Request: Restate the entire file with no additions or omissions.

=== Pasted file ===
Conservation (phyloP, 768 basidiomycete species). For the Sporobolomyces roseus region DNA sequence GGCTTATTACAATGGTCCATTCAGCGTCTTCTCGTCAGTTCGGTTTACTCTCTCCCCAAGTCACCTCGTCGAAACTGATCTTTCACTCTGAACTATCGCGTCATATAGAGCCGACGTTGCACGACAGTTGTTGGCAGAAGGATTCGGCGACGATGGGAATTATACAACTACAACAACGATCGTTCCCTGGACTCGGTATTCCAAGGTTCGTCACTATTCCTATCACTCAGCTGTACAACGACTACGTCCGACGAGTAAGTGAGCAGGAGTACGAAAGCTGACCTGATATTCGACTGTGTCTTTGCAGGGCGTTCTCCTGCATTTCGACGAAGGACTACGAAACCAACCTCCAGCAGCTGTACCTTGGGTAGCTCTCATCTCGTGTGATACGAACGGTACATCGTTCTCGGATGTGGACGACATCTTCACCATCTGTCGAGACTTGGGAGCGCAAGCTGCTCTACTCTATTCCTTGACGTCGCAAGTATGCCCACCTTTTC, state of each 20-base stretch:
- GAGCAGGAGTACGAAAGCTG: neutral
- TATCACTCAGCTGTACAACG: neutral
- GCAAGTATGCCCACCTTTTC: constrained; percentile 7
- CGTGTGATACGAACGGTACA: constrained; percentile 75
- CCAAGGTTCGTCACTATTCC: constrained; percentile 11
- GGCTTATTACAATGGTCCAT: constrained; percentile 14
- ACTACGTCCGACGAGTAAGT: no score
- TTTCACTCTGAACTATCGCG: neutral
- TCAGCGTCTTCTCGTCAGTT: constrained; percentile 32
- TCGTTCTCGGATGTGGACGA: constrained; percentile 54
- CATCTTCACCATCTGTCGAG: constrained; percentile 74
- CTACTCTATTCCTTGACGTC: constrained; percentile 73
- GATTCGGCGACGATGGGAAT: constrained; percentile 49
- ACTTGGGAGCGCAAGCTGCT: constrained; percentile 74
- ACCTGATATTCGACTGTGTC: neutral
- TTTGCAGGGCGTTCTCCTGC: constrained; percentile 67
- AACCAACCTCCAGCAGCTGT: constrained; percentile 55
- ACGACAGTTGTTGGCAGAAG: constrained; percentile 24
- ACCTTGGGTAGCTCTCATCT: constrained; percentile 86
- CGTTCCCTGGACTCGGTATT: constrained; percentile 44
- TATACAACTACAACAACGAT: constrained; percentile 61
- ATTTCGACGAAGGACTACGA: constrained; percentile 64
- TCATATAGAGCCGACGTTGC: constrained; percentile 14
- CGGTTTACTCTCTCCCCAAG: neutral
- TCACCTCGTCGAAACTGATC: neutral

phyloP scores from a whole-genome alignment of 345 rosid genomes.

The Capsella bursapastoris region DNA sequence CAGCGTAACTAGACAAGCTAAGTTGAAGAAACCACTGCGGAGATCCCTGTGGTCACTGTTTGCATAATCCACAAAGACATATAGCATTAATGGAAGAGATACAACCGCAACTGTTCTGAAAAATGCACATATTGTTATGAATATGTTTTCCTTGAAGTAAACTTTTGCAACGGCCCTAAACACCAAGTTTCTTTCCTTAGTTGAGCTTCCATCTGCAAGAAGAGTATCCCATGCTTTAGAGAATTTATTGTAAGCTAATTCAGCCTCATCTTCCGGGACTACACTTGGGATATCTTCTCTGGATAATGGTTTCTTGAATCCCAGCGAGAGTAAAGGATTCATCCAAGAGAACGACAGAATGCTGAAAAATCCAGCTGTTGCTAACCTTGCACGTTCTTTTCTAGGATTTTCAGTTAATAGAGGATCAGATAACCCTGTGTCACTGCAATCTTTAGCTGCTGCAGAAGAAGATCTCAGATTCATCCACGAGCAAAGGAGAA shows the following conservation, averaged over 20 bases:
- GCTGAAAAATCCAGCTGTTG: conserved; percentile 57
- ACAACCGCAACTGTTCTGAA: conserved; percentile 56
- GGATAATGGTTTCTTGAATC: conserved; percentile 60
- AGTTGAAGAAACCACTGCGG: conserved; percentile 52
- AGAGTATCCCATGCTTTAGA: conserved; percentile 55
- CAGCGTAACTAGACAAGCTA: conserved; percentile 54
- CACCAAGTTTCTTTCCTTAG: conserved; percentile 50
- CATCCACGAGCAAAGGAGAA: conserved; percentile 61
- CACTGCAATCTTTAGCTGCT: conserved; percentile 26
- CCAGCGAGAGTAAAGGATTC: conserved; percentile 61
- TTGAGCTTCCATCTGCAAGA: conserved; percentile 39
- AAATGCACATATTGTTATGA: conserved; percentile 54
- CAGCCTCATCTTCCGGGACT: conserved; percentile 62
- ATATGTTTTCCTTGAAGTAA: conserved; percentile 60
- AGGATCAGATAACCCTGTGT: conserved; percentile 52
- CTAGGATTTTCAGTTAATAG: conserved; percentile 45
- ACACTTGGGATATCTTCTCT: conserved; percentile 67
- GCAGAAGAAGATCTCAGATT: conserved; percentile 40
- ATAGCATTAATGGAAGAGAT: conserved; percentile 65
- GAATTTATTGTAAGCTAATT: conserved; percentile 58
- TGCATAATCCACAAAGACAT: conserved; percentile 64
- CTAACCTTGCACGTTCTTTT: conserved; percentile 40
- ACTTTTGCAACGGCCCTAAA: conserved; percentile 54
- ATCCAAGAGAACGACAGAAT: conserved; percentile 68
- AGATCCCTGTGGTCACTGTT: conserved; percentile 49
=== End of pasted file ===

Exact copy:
Conservation (phyloP, 768 basidiomycete species). For the Sporobolomyces roseus region DNA sequence GGCTTATTACAATGGTCCATTCAGCGTCTTCTCGTCAGTTCGGTTTACTCTCTCCCCAAGTCACCTCGTCGAAACTGATCTTTCACTCTGAACTATCGCGTCATATAGAGCCGACGTTGCACGACAGTTGTTGGCAGAAGGATTCGGCGACGATGGGAATTATACAACTACAACAACGATCGTTCCCTGGACTCGGTATTCCAAGGTTCGTCACTATTCCTATCACTCAGCTGTACAACGACTACGTCCGACGAGTAAGTGAGCAGGAGTACGAAAGCTGACCTGATATTCGACTGTGTCTTTGCAGGGCGTTCTCCTGCATTTCGACGAAGGACTACGAAACCAACCTCCAGCAGCTGTACCTTGGGTAGCTCTCATCTCGTGTGATACGAACGGTACATCGTTCTCGGATGTGGACGACATCTTCACCATCTGTCGAGACTTGGGAGCGCAAGCTGCTCTACTCTATTCCTTGACGTCGCAAGTATGCCCACCTTTTC, state of each 20-base stretch:
- GAGCAGGAGTACGAAAGCTG: neutral
- TATCACTCAGCTGTACAACG: neutral
- GCAAGTATGCCCACCTTTTC: constrained; percentile 7
- CGTGTGATACGAACGGTACA: constrained; percentile 75
- CCAAGGTTCGTCACTATTCC: constrained; percentile 11
- GGCTTATTACAATGGTCCAT: constrained; percentile 14
- ACTACGTCCGACGAGTAAGT: no score
- TTTCACTCTGAACTATCGCG: neutral
- TCAGCGTCTTCTCGTCAGTT: constrained; percentile 32
- TCGTTCTCGGATGTGGACGA: constrained; percentile 54
- CATCTTCACCATCTGTCGAG: constrained; percentile 74
- CTACTCTATTCCTTGACGTC: constrained; percentile 73
- GATTCGGCGACGATGGGAAT: constrained; percentile 49
- ACTTGGGAGCGCAAGCTGCT: constrained; percentile 74
- ACCTGATATTCGACTGTGTC: neutral
- TTTGCAGGGCGTTCTCCTGC: constrained; percentile 67
- AACCAACCTCCAGCAGCTGT: constrained; percentile 55
- ACGACAGTTGTTGGCAGAAG: constrained; percentile 24
- ACCTTGGGTAGCTCTCATCT: constrained; percentile 86
- CGTTCCCTGGACTCGGTATT: constrained; percentile 44
- TATACAACTACAACAACGAT: constrained; percentile 61
- ATTTCGACGAAGGACTACGA: constrained; percentile 64
- TCATATAGAGCCGACGTTGC: constrained; percentile 14
- CGGTTTACTCTCTCCCCAAG: neutral
- TCACCTCGTCGAAACTGATC: neutral

phyloP scores from a whole-genome alignment of 345 rosid genomes.

The Capsella bursapastoris region DNA sequence CAGCGTAACTAGACAAGCTAAGTTGAAGAAACCACTGCGGAGATCCCTGTGGTCACTGTTTGCATAATCCACAAAGACATATAGCATTAATGGAAGAGATACAACCGCAACTGTTCTGAAAAATGCACATATTGTTATGAATATGTTTTCCTTGAAGTAAACTTTTGCAACGGCCCTAAACACCAAGTTTCTTTCCTTAGTTGAGCTTCCATCTGCAAGAAGAGTATCCCATGCTTTAGAGAATTTATTGTAAGCTAATTCAGCCTCATCTTCCGGGACTACACTTGGGATATCTTCTCTGGATAATGGTTTCTTGAATCCCAGCGAGAGTAAAGGATTCATCCAAGAGAACGACAGAATGCTGAAAAATCCAGCTGTTGCTAACCTTGCACGTTCTTTTCTAGGATTTTCAGTTAATAGAGGATCAGATAACCCTGTGTCACTGCAATCTTTAGCTGCTGCAGAAGAAGATCTCAGATTCATCCACGAGCAAAGGAGAA shows the following conservation, averaged over 20 bases:
- GCTGAAAAATCCAGCTGTTG: conserved; percentile 57
- ACAACCGCAACTGTTCTGAA: conserved; percentile 56
- GGATAATGGTTTCTTGAATC: conserved; percentile 60
- AGTTGAAGAAACCACTGCGG: conserved; percentile 52
- AGAGTATCCCATGCTTTAGA: conserved; percentile 55
- CAGCGTAACTAGACAAGCTA: conserved; percentile 54
- CACCAAGTTTCTTTCCTTAG: conserved; percentile 50
- CATCCACGAGCAAAGGAGAA: conserved; percentile 61
- CACTGCAATCTTTAGCTGCT: conserved; percentile 26
- CCAGCGAGAGTAAAGGATTC: conserved; percentile 61
- TTGAGCTTCCATCTGCAAGA: conserved; percentile 39
- AAATGCACATATTGTTATGA: conserved; percentile 54
- CAGCCTCATCTTCCGGGACT: conserved; percentile 62
- ATATGTTTTCCTTGAAGTAA: conserved; percentile 60
- AGGATCAGATAACCCTGTGT: conserved; percentile 52
- CTAGGATTTTCAGTTAATAG: conserved; percentile 45
- ACACTTGGGATATCTTCTCT: conserved; percentile 67
- GCAGAAGAAGATCTCAGATT: conserved; percentile 40
- ATAGCATTAATGGAAGAGAT: conserved; percentile 65
- GAATTTATTGTAAGCTAATT: conserved; percentile 58
- TGCATAATCCACAAAGACAT: conserved; percentile 64
- CTAACCTTGCACGTTCTTTT: conserved; percentile 40
- ACTTTTGCAACGGCCCTAAA: conserved; percentile 54
- ATCCAAGAGAACGACAGAAT: conserved; percentile 68
- AGATCCCTGTGGTCACTGTT: conserved; percentile 49